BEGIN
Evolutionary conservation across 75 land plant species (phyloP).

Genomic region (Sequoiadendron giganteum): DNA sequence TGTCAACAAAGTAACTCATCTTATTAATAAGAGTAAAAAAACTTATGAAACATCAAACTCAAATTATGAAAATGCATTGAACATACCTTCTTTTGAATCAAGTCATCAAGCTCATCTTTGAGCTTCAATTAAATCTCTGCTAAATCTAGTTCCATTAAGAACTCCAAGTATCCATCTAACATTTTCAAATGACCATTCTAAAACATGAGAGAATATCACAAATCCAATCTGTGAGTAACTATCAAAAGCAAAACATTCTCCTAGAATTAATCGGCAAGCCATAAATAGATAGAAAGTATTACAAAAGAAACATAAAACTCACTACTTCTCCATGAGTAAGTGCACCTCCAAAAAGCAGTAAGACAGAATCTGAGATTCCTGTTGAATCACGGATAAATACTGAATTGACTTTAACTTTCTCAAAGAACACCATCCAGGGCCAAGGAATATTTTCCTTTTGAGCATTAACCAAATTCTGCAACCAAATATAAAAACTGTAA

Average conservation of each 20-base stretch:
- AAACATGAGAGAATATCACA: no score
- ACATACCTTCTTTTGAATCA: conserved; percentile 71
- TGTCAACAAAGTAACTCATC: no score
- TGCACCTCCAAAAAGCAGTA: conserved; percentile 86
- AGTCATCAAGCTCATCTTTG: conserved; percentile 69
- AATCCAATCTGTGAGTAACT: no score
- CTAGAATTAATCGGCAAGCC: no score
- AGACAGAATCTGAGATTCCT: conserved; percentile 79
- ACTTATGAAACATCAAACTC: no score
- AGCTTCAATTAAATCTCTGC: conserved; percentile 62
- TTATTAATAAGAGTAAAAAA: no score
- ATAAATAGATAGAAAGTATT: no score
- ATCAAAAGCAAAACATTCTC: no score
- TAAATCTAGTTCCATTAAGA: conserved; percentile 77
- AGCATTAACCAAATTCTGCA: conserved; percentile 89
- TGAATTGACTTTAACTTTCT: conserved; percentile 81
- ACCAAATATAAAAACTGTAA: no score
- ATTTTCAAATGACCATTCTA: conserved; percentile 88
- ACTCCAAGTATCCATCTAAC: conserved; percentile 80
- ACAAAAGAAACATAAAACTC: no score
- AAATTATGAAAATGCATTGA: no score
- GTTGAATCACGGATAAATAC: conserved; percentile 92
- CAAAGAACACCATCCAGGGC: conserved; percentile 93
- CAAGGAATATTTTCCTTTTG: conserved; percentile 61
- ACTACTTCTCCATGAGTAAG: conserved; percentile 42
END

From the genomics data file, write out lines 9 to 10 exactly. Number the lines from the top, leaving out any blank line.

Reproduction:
- AATCCAATCTGTGAGTAACT: no score
- CTAGAATTAATCGGCAAGCC: no score